Towards East Asian Dialogue: Thinking Through the Policy Contradictions of Equity and Excellence in East Asian Education

  • Keita Takayama
Part of the Education Innovation Series book series (EDIN)


Hong Kong, Shanghai, Taiwan, Singapore and Japan, the cities and countries featured in this section of the book, were some of the top performers in the last few rounds of OECD’s PISA wherein they, along with Macao and South Korea, dominated the top rankings of the global league tables. Their success stories in demonstrating how both excellence and equity can be achieved together have swept through the English-language media and policy discourse, prompting prominent political figures in Australia, the UK and the USA to learn from ‘East’ (Sellar S, Lingard B. Comp Educ 49(4), 464–485, 2013; Waldow F, Takayama K, Sung Y. Comp Educ 50(3), 302–321, 2014 ), though much of the learning from East call was based on a highly selective reference to East Asian education policies to legitimize long preferred policy agendas (You Y, Morris P. Compare J Comp Int Educ 46(6), 882–905, 2015) or on reform advocates’ nostalgia for a more didactic approach to teaching, which was presumed to be still alive in East Asia (Forestier K, Crossley M. Compare J Comp Int Educ 45(5), 664–685, 2015). Regardless of whether this ‘learning from East’ trend is genuine or phony, the infatuation with East Asia in the Anglo-American education policy circle is likely to stay for some time particularly against the backdrop of Asia’s rising economic and political influences. Part of the responsibilities of scholars researching East Asian education today then is to provide more contextualised accounts of their success stories to pre-empt any unintelligent form of policy learning and borrowing from East.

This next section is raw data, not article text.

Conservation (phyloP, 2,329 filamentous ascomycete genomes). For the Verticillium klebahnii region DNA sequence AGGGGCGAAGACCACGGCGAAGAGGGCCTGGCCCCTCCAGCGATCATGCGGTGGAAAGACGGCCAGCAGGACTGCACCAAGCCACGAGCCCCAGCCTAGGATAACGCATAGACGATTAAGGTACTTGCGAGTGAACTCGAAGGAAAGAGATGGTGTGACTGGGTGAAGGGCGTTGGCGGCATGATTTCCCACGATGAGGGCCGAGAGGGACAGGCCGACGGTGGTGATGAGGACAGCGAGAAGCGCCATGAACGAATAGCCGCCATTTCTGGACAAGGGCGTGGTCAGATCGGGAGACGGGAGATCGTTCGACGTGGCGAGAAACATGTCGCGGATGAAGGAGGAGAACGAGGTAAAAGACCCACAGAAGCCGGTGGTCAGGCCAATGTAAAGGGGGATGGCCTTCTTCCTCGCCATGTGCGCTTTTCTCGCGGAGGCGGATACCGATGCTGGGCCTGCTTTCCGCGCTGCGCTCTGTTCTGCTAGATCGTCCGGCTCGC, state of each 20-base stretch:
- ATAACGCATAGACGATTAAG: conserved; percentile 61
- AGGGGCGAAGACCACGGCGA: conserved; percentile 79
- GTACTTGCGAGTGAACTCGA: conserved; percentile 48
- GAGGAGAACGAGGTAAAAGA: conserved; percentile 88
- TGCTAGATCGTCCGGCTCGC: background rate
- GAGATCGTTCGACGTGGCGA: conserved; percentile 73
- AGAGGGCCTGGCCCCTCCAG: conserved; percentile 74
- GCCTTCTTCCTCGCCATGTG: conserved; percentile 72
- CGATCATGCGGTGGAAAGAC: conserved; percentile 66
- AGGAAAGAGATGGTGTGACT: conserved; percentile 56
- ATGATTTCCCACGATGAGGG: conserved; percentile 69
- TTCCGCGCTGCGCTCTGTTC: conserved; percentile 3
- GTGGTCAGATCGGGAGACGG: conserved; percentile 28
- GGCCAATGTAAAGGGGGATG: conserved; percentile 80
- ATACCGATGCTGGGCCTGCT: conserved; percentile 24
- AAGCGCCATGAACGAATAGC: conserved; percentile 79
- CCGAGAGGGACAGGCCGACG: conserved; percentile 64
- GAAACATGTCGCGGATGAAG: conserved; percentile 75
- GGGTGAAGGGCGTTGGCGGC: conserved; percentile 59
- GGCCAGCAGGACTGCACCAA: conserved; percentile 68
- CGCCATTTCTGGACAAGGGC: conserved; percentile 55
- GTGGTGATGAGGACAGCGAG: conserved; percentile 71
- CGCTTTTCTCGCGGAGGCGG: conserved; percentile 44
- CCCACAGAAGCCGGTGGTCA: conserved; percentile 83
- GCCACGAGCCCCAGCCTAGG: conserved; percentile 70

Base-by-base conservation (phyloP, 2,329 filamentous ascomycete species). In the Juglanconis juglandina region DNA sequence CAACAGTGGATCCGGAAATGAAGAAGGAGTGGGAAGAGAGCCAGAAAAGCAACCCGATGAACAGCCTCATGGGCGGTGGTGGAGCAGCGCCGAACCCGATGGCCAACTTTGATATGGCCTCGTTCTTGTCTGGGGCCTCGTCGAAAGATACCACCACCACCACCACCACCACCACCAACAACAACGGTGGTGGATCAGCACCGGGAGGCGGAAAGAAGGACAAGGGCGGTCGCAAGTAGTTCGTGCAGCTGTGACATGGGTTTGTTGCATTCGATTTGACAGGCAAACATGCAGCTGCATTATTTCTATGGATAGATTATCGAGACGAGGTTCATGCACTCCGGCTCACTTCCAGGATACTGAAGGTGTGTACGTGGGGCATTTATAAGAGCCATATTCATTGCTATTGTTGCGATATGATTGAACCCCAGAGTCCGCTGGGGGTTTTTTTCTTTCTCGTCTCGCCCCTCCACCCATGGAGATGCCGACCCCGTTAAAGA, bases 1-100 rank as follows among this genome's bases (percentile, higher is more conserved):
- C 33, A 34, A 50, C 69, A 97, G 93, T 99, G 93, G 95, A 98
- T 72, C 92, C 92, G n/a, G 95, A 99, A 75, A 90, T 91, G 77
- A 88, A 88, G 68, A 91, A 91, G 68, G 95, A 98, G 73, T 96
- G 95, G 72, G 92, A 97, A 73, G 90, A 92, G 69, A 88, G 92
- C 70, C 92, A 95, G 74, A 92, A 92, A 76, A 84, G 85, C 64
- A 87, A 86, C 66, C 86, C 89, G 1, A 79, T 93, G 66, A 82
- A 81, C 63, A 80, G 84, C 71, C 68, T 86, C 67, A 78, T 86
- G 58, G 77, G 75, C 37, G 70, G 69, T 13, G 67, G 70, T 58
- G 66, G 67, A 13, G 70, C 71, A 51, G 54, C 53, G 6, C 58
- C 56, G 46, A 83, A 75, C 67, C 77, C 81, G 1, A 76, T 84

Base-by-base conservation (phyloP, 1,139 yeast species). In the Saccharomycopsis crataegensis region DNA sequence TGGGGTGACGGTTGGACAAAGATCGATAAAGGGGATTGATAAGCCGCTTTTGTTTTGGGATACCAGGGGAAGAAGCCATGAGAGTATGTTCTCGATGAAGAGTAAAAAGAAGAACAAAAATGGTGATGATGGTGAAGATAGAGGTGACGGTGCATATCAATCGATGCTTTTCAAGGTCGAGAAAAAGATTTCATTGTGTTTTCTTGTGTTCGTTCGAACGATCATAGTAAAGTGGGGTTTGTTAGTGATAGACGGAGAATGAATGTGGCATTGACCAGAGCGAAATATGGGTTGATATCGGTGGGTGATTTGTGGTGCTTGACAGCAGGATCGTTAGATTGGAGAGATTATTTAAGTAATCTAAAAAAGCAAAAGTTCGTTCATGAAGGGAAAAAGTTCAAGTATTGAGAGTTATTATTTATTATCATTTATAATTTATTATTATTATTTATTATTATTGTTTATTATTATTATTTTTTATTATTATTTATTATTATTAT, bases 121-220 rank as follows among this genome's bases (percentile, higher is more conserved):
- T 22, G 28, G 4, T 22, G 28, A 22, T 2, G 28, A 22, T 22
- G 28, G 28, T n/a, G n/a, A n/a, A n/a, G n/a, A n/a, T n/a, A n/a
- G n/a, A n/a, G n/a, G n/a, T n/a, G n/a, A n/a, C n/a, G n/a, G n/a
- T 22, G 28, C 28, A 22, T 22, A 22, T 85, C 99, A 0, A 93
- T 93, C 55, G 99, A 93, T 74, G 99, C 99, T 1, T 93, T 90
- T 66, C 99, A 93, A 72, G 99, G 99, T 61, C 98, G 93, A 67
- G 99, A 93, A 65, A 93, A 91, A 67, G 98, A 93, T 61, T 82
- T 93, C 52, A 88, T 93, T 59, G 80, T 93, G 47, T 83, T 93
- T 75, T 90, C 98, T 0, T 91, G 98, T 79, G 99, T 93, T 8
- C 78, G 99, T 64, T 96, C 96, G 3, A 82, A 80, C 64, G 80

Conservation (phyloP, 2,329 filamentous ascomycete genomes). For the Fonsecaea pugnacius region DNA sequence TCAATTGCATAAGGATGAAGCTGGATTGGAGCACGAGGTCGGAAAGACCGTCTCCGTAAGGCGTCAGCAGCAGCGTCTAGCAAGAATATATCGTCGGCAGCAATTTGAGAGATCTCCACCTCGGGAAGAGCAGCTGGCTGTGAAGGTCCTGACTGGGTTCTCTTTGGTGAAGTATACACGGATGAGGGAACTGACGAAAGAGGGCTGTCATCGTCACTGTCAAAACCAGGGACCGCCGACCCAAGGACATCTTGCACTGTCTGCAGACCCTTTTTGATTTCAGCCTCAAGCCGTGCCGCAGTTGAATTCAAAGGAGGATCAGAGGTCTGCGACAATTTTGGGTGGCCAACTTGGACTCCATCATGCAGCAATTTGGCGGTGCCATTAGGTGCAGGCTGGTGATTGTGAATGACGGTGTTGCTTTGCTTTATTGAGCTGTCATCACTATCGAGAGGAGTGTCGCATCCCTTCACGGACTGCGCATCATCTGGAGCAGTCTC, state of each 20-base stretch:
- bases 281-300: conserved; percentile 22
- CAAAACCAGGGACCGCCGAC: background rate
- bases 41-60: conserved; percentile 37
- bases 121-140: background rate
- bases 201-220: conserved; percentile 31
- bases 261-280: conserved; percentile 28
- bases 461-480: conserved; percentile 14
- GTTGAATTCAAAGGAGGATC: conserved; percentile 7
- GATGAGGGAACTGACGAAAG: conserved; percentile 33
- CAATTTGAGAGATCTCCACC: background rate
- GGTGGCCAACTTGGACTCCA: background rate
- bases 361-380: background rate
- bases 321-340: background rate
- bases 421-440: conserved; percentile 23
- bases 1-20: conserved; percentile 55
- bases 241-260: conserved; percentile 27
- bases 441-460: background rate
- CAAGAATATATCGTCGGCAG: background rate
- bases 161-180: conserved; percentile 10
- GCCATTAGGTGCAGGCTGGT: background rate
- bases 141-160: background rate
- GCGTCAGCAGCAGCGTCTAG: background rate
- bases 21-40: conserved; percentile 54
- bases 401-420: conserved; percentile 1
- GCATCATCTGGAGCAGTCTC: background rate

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© Springer Nature Singapore Pte Ltd. 2019

Authors and Affiliations

  1. 1.School of EducationUniversity of New EnglandArmidaleAustralia

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